Throughout the opera, indeed, much is ironic and everything is almost always satiric, without being truly funny (despite the constant chortles that issued from the elderly woman sitting next to me who obviously confused attention to the opera with the need to issue vocal clues to her appreciation). Indeed Shostakovich’s piece, one might argue, presents itself as a kind of one-liner. Without character development in the narrative, and basically shrill in its scherzo ostinato and high tenor and baritone squeaks, the work, despite its often exciting score, generally overwhelms its subject matter, particularly in the crowd scenes, both in the train station and on the streets as the large wonderfully-costumed cast run about in chase of the nose and scream out their fears for the dangers the escaped nose represents. At times, one sought just a few moments of tonal relief, but when those moments arrived, as in the comic balalaika song sung by Kovalyov’s servant or the somewhat quieter moment when, after everyone has rushed to a park to see the nose, one viewer summarizes the “nothing” he has seen, the momentarily quietude was quickly swept up again in the frantic action and sounds of Shostakovich’s busy city life.
There is ultimately a kind of sadness to this satiric work, as when, even when Kovalyov’s nose is returned, it still is determined not stay upon his face. The Collegiate Assessor even fantasizes, briefly, an evil spell cast upon him by Madame Podtochina, whose daughter he has refused to marry, and continues refuse even after the fracas has died down.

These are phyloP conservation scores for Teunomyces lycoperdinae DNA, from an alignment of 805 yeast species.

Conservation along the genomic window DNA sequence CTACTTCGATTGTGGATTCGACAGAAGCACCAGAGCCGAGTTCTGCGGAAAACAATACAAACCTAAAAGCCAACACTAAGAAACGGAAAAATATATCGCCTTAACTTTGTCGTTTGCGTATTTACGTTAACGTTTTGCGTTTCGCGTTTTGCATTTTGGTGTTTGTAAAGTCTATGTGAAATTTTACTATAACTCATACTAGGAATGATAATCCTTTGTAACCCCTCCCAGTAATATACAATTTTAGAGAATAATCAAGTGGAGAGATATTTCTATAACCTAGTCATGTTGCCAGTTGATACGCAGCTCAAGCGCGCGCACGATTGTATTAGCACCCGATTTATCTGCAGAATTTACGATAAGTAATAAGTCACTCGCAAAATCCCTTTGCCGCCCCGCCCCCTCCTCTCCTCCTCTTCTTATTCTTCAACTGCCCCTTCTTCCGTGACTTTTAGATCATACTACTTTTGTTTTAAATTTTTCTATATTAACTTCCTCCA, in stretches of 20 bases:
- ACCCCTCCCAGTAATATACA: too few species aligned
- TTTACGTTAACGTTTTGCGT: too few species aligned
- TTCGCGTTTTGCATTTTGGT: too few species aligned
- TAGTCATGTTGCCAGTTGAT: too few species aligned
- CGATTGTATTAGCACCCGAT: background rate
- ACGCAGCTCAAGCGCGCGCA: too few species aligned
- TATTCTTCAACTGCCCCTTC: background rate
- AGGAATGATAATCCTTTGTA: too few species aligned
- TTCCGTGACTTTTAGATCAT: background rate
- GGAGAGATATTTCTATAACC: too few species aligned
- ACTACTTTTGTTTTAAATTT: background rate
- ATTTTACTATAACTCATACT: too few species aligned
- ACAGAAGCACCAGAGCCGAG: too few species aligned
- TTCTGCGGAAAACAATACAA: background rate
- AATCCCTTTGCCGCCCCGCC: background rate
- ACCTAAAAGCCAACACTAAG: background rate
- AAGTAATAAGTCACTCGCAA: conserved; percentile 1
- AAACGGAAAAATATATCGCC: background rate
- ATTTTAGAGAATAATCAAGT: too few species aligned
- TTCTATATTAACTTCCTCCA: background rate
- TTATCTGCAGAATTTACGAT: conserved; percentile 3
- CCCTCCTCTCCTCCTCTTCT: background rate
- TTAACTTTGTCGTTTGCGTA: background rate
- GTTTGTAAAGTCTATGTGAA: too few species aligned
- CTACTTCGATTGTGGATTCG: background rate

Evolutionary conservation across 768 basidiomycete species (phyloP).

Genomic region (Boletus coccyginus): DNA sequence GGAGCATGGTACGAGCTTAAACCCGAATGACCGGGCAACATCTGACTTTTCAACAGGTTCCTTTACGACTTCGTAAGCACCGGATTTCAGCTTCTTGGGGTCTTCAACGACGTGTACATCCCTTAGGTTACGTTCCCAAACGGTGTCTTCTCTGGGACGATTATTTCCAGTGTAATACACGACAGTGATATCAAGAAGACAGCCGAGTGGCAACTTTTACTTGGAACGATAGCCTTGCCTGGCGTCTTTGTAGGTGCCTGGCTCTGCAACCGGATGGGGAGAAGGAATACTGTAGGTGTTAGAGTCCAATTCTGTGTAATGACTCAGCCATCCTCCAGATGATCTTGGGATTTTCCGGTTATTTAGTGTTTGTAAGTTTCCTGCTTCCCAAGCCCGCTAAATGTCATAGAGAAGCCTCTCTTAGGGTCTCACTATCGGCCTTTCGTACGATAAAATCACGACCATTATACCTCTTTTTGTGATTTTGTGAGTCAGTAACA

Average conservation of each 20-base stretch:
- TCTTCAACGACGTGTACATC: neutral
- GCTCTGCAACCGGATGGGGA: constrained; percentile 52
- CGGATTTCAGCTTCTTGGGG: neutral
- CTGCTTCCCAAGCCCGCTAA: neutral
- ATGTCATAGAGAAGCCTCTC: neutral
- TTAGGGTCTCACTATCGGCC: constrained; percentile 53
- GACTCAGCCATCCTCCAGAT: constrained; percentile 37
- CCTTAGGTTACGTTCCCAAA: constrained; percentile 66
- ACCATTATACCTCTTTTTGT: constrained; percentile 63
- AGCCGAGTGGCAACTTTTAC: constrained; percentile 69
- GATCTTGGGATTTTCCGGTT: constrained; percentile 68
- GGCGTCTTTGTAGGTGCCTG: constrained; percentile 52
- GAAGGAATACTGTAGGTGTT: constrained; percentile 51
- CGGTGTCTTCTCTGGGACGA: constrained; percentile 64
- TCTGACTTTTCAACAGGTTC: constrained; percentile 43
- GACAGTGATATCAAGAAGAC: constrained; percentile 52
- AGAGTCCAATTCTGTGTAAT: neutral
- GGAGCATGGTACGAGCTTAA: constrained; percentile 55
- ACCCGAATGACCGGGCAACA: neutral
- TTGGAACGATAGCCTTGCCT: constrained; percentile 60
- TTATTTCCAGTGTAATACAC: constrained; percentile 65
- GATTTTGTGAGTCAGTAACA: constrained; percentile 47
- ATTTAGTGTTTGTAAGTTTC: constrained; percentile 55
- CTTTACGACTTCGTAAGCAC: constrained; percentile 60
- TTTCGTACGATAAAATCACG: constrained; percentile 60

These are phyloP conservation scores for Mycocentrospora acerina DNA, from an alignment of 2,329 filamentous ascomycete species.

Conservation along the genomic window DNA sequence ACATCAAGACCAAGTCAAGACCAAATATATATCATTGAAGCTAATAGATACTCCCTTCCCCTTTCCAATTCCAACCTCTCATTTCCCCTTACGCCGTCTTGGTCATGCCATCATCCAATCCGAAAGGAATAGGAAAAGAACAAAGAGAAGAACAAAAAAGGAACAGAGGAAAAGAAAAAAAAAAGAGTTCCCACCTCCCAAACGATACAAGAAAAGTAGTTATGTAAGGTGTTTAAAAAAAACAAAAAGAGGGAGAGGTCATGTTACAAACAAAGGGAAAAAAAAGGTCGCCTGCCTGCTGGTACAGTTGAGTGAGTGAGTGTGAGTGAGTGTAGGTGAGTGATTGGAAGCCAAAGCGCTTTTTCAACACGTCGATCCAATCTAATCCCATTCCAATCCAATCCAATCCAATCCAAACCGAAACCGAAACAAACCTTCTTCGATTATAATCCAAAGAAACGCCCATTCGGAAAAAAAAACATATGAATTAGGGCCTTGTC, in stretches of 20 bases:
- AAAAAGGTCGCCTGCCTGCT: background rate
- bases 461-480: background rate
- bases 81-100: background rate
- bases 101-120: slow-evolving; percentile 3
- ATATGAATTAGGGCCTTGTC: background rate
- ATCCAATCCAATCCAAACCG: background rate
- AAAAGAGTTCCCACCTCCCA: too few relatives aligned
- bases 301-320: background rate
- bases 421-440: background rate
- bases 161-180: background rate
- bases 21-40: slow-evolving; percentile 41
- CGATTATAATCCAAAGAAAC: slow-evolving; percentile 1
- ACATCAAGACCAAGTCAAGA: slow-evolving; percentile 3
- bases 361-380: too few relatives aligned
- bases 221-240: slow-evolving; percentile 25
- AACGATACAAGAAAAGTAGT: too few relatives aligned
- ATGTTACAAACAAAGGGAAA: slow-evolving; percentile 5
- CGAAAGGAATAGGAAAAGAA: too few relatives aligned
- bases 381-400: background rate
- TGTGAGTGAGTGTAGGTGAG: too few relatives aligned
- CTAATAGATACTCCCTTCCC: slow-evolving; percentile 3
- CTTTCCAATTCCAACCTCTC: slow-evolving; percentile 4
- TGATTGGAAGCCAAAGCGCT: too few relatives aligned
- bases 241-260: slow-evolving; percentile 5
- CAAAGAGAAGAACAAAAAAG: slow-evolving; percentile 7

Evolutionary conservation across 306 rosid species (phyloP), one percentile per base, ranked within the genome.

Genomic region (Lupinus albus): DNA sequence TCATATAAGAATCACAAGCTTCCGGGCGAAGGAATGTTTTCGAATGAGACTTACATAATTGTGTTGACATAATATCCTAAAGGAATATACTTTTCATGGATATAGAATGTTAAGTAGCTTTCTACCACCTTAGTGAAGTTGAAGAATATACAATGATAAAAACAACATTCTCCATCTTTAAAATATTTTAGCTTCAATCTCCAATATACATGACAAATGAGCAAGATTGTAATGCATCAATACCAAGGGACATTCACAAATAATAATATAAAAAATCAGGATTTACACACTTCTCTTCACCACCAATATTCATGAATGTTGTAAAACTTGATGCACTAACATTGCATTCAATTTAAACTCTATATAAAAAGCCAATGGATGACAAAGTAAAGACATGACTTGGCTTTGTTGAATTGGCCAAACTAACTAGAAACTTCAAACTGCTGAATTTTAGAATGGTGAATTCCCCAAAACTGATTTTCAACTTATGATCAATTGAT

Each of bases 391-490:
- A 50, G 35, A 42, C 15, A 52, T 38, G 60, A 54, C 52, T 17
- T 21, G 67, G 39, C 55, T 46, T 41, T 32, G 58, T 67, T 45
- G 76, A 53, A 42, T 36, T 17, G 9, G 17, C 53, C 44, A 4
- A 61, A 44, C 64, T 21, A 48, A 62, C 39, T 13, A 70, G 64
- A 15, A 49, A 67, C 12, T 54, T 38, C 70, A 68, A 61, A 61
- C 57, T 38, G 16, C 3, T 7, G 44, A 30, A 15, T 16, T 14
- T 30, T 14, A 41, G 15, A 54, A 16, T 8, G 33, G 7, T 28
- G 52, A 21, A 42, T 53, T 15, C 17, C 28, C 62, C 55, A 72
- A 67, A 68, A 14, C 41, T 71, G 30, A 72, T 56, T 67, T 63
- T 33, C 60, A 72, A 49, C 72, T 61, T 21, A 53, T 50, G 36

In the end it appears that the nose has just been worn by all the hubbub of the citizenry and police stalking the Nevsky Prospekt and other parts of the Russian city. It is only then, when Kovalyov discovers upon awakening the next day, that his nose has returned of its own will, that Shostakovitch’s opera quiets down into a fetching polka, as the gossipy city-dwellers—similar to the officials proclaiming the Stalinist-imposed restrictions—chastise the writer for even thinking of such a silly and unbelievable story—although admitting, in true Eastern European manner, that, of course, such things can happen. That even the unbelievable can sometimes occur.
If Shostakovich’s first foray into theater and opera is not a great work, it is, nonetheless, a kind of hidden treasure, despite its often strident narrative and sounds. And William Kentridge has transformed this work into a true visual pleasure which I will not soon forget.
Los Angeles, October 27, 2013
Friday, October 25, 2013
Douglas Messerli | "Nothing on a Lecture" (on Robert Wilson's performance of John Cage's Lecture on Nothing)
nothing on a lectureby Douglas Messerli
Robert Wilson (director and performer) John Cage’s Lecture on Nothing, Music by Arno Kraehahn / the performance was presented by the Center for the Art of Performance at UCLA at Royce Hall, Tuesday, October 15, 2013 (world premiere)
Given his penchant in Einstein on the Beach and other operas and performances for repetition and long, slow movements, one might well comprehend Robert Wilson’s attraction to John Cage. Cascading the Royce Hall stage with long white scrolls on which various words and phrases of Cage had been written, Wilson himself dressed in white with white face, Wilson's performance promised to be interesting. But almost from the beginning, with a piercingly loud electronic blast lasting for seven minutes, during which an actor with a telescope appeared scanning the horizon, presumably searching for “something” as opposed for the promised “nothing,” much seemed amiss. I immediately perceived in these theatrical tricks the vast difference between Wilson and Cage, bringing me to increasingly wonder, as the performance moved on, why Wilson had chosen to reinterpret Cage’s famous piece.